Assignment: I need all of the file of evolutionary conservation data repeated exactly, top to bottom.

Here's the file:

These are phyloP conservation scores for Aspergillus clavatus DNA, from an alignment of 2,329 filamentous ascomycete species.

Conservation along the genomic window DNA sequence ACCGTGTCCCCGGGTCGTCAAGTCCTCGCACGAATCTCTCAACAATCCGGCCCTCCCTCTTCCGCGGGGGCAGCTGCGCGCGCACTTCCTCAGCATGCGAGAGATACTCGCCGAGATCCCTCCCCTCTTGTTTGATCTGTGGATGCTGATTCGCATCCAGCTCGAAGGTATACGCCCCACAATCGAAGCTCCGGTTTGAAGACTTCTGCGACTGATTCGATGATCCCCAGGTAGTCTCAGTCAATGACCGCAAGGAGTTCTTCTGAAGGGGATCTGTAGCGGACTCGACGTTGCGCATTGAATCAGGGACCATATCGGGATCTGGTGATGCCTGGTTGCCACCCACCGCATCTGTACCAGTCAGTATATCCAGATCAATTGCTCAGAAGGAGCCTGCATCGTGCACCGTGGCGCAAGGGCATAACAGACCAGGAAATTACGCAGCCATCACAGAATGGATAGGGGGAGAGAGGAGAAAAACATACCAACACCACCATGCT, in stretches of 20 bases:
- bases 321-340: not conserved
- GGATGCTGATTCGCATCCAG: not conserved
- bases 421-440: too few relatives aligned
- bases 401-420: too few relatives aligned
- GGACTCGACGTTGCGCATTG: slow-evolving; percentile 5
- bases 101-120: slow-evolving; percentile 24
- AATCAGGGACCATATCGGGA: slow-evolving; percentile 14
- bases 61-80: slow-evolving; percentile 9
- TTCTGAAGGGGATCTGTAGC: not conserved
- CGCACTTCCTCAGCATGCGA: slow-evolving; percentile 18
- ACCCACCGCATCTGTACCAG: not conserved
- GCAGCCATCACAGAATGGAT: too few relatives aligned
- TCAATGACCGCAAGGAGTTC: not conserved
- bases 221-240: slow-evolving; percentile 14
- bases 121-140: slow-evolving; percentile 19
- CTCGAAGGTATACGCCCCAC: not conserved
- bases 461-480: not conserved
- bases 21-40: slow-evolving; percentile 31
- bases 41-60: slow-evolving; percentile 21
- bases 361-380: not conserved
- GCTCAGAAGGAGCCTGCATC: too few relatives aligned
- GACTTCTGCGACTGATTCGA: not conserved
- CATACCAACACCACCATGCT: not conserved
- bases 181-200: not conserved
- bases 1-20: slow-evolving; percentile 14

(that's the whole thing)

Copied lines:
These are phyloP conservation scores for Aspergillus clavatus DNA, from an alignment of 2,329 filamentous ascomycete species.

Conservation along the genomic window DNA sequence ACCGTGTCCCCGGGTCGTCAAGTCCTCGCACGAATCTCTCAACAATCCGGCCCTCCCTCTTCCGCGGGGGCAGCTGCGCGCGCACTTCCTCAGCATGCGAGAGATACTCGCCGAGATCCCTCCCCTCTTGTTTGATCTGTGGATGCTGATTCGCATCCAGCTCGAAGGTATACGCCCCACAATCGAAGCTCCGGTTTGAAGACTTCTGCGACTGATTCGATGATCCCCAGGTAGTCTCAGTCAATGACCGCAAGGAGTTCTTCTGAAGGGGATCTGTAGCGGACTCGACGTTGCGCATTGAATCAGGGACCATATCGGGATCTGGTGATGCCTGGTTGCCACCCACCGCATCTGTACCAGTCAGTATATCCAGATCAATTGCTCAGAAGGAGCCTGCATCGTGCACCGTGGCGCAAGGGCATAACAGACCAGGAAATTACGCAGCCATCACAGAATGGATAGGGGGAGAGAGGAGAAAAACATACCAACACCACCATGCT, in stretches of 20 bases:
- bases 321-340: not conserved
- GGATGCTGATTCGCATCCAG: not conserved
- bases 421-440: too few relatives aligned
- bases 401-420: too few relatives aligned
- GGACTCGACGTTGCGCATTG: slow-evolving; percentile 5
- bases 101-120: slow-evolving; percentile 24
- AATCAGGGACCATATCGGGA: slow-evolving; percentile 14
- bases 61-80: slow-evolving; percentile 9
- TTCTGAAGGGGATCTGTAGC: not conserved
- CGCACTTCCTCAGCATGCGA: slow-evolving; percentile 18
- ACCCACCGCATCTGTACCAG: not conserved
- GCAGCCATCACAGAATGGAT: too few relatives aligned
- TCAATGACCGCAAGGAGTTC: not conserved
- bases 221-240: slow-evolving; percentile 14
- bases 121-140: slow-evolving; percentile 19
- CTCGAAGGTATACGCCCCAC: not conserved
- bases 461-480: not conserved
- bases 21-40: slow-evolving; percentile 31
- bases 41-60: slow-evolving; percentile 21
- bases 361-380: not conserved
- GCTCAGAAGGAGCCTGCATC: too few relatives aligned
- GACTTCTGCGACTGATTCGA: not conserved
- CATACCAACACCACCATGCT: not conserved
- bases 181-200: not conserved
- bases 1-20: slow-evolving; percentile 14